(though love be a day)
The New York Times calls The Antioch Chamber Ensemble’s recording of the stunning choral works of talented American composer Matthew Brown ‘quietly mesmerizing’.
Use the embedded player below to listen to American Public Media’s interview about the CD, or click here to visit their site.
View this video and then order the CD on Amazon, or download on iTunes!
Widely regarded as one of the finest professional choral ensembles in the United States, The Antioch Chamber Ensemble is currently celebrating its 17th season of exceptional music-making. Under the leadership of founding Artistic Director Joshua Copeland, the ensemble strives to present as diverse a program as possible of the world’s greatest choral literature, both sacred and secular, and has performed works ranging from Renaissance polyphony to contemporary masterpieces with a core group of ten to twelve of the New York metropolitan area’s finest singers. In 2008, Antioch was awarded first-place honors in the highly prestigious Tolosa International Choral Competition in Spain, establishing them among the top rank of professional choirs in the world. In recent seasons, Antioch has been called “stellar,” “flawless,” “an exceptional group,” and “a spectacular example of what a classical choir should sound like” by the national press. Of the ensemble’s recent début for the Chamber Music Society of Lincoln Center, the New York Times wrote: “The Antioch Chamber Ensemble performed … with clarity of tone and intonation so pure that you could hear the buzz of overtones created by some of the close harmonies. The most daring of these often color the sighs and wordless exclamations that punctuate both spiritual and secular texts, and the Antioch singers gave each its expressive register: impassioned, weak-kneed, swooning.” Other past performance highlights include concerts for the Metropolitan Museum of Art, the Curtis R. Priem Experimental Media and Performing Arts Center (EMPAC), the Piccolo Spoleto Festival, the American Choral Directors Association Eastern National Conference and the Festival des Choeurs Laureats in France.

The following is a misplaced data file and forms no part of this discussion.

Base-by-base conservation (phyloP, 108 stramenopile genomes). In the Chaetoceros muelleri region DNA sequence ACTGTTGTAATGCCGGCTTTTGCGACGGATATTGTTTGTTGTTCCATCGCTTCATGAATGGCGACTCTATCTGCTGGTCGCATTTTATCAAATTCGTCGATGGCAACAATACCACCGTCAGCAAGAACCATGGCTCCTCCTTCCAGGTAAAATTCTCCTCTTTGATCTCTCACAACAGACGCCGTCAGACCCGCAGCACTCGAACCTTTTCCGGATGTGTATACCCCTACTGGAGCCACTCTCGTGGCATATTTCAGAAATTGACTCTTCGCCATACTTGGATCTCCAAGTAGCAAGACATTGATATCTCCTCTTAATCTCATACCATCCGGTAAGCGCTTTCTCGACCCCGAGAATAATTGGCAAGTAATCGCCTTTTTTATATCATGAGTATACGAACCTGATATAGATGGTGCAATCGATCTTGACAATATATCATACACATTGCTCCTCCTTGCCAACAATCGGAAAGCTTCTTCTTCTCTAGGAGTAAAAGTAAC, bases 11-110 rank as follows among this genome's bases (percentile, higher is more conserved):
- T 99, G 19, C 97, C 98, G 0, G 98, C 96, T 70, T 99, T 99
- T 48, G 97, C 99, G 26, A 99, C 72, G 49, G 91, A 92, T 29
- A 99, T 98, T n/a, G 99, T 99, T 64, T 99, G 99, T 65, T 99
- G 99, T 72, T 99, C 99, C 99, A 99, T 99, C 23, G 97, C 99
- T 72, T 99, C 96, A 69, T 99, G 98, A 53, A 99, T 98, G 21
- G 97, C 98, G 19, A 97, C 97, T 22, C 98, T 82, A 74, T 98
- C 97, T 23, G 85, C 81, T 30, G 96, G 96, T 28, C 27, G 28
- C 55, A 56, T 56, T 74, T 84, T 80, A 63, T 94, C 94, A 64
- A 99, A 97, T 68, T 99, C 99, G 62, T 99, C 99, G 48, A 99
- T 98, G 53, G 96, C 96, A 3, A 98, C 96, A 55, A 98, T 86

In recent years, Antioch has earned a glowing reputation for its pitch-perfect and expressive interpretation of modern music. In 2010, the ensemble gave the European premiere of Eric Whitacre’s “The City and the Sea,” as well as the world premiere of Bruce Adolphe’s “Of Art and Onions: Homage to Bronzino” at the Metropolitan Museum of Art, commissioned by the Palazzo Strozzi in Florence. The same year, the group’s second recording, The Passing of the Year (featuring the titular cycle by contemporary composer Jonathan Dove), was released by MSR Classic to universal praise from the industry press, who cited the group’s “flawless blend, excellent intonation, and enthusiastic but sensitive phrasing.” Composers Paul Mealor, Ivo Antognini, Matthew Brown and R. Douglas Helvering have all composed works specifically for Antioch. The ensemble is the recipient of a grant from the Aaron Copland Fund for Music to produce the first recording of choral works by Brown, a talented emerging composer based in Los Angeles, which was released in the fall of 2013.